EMERGENCY SHELTER WALLINGFORD EMERGENCY SHELTER – Provides temporary housing/warm meals during winter months to those who are in a state of emergency as the result of a crisis situation or extreme difficulty. Vltrs. desired, as well. 203.294.0102,

FOOD ISSUES ADDICTION RECOVERY APT FOUNDATION – Outpatient & residential substance use disorder treatment, primary healthcare, outpatient mental health treatment services, medication assisted treatment, family counseling services, adult education & vocational services to all. 1 Long Wharf Dr. New Haven. CONNECTICUT COUNCIL ON PROBLEM GAMBLING – Mission: to reduce the prevalence and impact of problem and pathological gambling on individuals, families, and society. 888.789.7777,

ALS SUPPORT THE ALS ASSOCIATION CONNECTICUT CHAPTER – Leading the fight to treat & cure ALS through research & advocacy while empowering people w/Lou Gehrig’s Disease & their families to live fuller lives w/compassionate care & support. 4 Oxford Road, Unit D4. Milford. 203.874.5050,

BEHAVIORAL HEALTH BHcare – A state-licensed, non-profit behavioral health care provider serving Lower Naugatuck Valley, Greater New Haven & Shoreline communities. It provides comprehensive behavioral health, prevention & domestic violence services to improve the lives & health of individuals, families & communities. 203.446.9739, CONNECTICUT WOMEN’S CONSORTIUM – Aim: ensure the behavioral health system responds to the needs of women & the people & organizations that affect them. Eliminate discrimination/promote excellence in care for women through educ., training, advocacy & policy dev. 203.909.6888,

DOMESTIC VIOLENCE SERVICES SAFE HAVEN OF GREATER WATERBURY – Offering a Safe Haven for victims of domestic violence & sexual assault w/free, confidential services in a safe, caring environment & raising awareness w/community educ./outreach. Restoring hope & helping people reclaim their lives. 203.575.0388,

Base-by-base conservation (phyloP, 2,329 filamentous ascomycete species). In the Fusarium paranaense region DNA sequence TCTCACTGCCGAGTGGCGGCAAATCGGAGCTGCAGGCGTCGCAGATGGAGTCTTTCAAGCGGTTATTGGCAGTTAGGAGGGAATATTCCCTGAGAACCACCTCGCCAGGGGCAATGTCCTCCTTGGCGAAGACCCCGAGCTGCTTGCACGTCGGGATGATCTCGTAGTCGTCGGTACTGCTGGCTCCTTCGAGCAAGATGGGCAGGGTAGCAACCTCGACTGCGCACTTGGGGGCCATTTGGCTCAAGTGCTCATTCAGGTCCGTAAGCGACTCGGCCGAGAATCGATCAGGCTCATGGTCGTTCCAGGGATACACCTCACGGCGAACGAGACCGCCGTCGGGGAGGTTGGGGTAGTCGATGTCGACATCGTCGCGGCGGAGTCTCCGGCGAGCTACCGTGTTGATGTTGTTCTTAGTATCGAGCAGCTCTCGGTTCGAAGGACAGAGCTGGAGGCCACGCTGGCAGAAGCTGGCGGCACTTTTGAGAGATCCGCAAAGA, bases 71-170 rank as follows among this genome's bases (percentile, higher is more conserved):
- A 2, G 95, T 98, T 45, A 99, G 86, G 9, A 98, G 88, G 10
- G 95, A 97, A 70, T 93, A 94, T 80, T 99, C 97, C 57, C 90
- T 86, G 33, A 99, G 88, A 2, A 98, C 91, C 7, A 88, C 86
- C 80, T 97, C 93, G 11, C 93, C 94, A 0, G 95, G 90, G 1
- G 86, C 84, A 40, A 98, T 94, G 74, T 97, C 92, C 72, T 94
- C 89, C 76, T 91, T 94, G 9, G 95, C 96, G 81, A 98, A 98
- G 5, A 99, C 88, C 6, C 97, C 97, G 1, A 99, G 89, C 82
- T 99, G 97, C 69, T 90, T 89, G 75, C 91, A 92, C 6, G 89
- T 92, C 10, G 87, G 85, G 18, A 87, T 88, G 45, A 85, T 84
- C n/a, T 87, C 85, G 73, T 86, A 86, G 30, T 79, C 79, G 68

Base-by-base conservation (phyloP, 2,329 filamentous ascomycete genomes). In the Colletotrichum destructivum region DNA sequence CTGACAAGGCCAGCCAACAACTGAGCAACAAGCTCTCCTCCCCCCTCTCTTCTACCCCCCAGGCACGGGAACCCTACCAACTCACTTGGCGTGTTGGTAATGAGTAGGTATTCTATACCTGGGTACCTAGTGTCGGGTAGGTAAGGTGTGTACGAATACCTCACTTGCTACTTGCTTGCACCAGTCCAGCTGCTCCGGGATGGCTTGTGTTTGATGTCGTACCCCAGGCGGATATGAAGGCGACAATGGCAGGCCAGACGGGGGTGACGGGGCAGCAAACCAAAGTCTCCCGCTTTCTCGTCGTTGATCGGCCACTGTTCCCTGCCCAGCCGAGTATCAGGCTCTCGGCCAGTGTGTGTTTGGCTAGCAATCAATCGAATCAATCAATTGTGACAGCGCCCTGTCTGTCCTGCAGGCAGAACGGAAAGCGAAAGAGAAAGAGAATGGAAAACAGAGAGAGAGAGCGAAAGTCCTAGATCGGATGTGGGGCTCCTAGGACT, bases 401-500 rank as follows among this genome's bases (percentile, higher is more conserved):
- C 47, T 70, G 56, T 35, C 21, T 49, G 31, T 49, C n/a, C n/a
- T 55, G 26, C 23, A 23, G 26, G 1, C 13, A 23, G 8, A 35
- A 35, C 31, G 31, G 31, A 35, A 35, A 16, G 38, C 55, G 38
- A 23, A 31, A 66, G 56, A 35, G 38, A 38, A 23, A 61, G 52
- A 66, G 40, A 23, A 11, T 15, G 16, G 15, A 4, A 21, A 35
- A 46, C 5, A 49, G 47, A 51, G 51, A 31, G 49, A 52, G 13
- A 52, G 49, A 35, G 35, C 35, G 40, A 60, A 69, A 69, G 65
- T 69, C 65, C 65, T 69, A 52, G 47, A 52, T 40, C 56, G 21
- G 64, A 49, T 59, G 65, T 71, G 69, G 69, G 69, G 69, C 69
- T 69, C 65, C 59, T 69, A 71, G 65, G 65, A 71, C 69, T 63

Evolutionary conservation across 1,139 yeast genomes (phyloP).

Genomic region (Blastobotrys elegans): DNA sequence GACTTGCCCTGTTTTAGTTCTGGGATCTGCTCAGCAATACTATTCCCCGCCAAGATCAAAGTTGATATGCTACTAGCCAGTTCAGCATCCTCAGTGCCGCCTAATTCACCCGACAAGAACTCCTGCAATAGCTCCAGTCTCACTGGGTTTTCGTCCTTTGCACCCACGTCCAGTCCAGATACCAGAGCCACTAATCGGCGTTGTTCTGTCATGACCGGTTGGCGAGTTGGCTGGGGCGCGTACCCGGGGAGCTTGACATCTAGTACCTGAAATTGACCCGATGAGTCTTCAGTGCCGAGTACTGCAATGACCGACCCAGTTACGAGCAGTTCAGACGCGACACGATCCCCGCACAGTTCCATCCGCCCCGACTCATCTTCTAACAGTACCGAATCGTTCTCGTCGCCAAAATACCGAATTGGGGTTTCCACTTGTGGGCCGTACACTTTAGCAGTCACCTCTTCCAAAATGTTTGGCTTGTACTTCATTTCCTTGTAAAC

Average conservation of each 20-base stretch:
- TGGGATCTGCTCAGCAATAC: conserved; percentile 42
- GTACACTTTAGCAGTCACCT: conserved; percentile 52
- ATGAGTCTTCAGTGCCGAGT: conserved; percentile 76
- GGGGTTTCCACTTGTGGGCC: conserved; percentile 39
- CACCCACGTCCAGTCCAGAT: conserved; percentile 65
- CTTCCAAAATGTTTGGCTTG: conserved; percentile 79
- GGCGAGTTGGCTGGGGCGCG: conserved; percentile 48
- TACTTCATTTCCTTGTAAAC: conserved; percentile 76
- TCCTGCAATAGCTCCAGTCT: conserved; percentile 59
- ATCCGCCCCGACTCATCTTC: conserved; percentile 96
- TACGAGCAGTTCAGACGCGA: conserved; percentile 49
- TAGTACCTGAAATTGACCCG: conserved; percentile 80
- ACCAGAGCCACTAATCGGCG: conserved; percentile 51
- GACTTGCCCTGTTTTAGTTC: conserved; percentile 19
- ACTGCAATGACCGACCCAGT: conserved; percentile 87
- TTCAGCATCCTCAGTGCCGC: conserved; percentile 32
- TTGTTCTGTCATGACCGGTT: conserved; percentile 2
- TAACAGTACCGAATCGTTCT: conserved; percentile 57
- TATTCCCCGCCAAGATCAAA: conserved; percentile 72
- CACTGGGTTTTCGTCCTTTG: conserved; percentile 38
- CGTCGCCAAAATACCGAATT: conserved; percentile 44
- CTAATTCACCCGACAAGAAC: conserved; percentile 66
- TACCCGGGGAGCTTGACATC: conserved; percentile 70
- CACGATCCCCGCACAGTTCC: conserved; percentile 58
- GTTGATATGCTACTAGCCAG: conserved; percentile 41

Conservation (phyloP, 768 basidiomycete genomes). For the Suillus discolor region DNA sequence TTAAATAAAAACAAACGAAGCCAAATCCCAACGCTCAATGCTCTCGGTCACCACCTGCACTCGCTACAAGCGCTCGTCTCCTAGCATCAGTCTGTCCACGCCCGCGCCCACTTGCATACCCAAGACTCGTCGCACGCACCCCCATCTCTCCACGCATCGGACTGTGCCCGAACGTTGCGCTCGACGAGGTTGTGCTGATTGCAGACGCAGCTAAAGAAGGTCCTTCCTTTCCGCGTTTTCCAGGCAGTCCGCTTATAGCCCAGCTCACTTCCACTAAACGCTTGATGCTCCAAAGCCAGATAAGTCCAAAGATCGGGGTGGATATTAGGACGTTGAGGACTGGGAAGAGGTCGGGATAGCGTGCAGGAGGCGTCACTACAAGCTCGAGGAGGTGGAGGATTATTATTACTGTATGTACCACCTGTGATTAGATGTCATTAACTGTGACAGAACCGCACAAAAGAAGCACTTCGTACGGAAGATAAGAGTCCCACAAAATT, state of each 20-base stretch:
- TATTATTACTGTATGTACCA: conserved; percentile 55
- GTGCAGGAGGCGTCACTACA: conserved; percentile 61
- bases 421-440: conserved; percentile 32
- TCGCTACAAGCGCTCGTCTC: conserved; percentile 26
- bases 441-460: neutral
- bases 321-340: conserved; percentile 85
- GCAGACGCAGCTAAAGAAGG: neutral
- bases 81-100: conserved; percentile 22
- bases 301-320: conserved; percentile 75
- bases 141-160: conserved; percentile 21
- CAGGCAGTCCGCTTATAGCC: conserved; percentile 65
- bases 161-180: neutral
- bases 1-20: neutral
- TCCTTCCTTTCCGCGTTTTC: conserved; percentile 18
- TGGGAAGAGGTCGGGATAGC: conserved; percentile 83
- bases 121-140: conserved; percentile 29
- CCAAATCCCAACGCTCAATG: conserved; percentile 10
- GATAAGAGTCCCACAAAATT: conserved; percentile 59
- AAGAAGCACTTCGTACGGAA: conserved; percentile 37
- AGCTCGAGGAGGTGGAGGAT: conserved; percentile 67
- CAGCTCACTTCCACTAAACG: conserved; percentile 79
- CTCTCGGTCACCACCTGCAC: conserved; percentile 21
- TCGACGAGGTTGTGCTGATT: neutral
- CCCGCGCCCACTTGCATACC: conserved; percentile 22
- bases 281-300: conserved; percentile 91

T H E N E W H AV E N F O O D P O L I C Y COUNCIL – A volunteer advisory board addressing local & regional food issues & impacts on individuals, communities, businesses, the environment & local government. Meets 3rd Wed. 8-9:45am/ City Hall – public welcome. 203.773.3736, NEW HAVEN FARMS, INC. – Promotes health & community dev. through urban agriculture. Affordable fresh fruits/vegetables for those affected by diet-related chronic disease. A community response to intersecting crises: diabetes/obesity/ environmental degradation/poverty. 203.915.1892,

HOME HEALTH CARE MASONICARE – “An ageless commitment to caring.” Enhances the quality of life by providing health, social and spiritual care throughout an individual’s lifetime with emphasis on the needs of older persons.

IN HOME TUTORING IS YOUR CHILD GETTING THE GRADES S/HE NEEDS TO SUCCEED? – Tutor Doctor is CT’s premier in home tutoring service. We specialize in working with students of all ages in a oneon-one environment with a customized curriculum to meet each individual’s needs. We have qualified tutors available to assist students in all subjects, test prep and overall organization & study skills. 203.283.4039,

MENTAL HEALTH COUNSELING ANNAHAVEN BEHAVIORAL HEALTH SERVICES – Provides treatment for depression, anxiety, Post Traumatic Stress Disorder (PTSD), Obsessive Compulsive Disorder (OCD), ADHD, Obesity, spiritual counseling and anger management for adults and children. Call now to schedule an appointment. 203.606.2071. You have the right to be HAPPY.

MENTAL HEALTH SPEAKERS NAMI CONNECTICUT SPEAKERS BUREAU – Natl. Alliance on Mental Illness offers speakers for civic groups, places of worship, clubs/orgs, etc. Can address: mental illness overview, police crisis intervention teams, public policy/advocacy, education progs./support groups & more. 860.882.0236,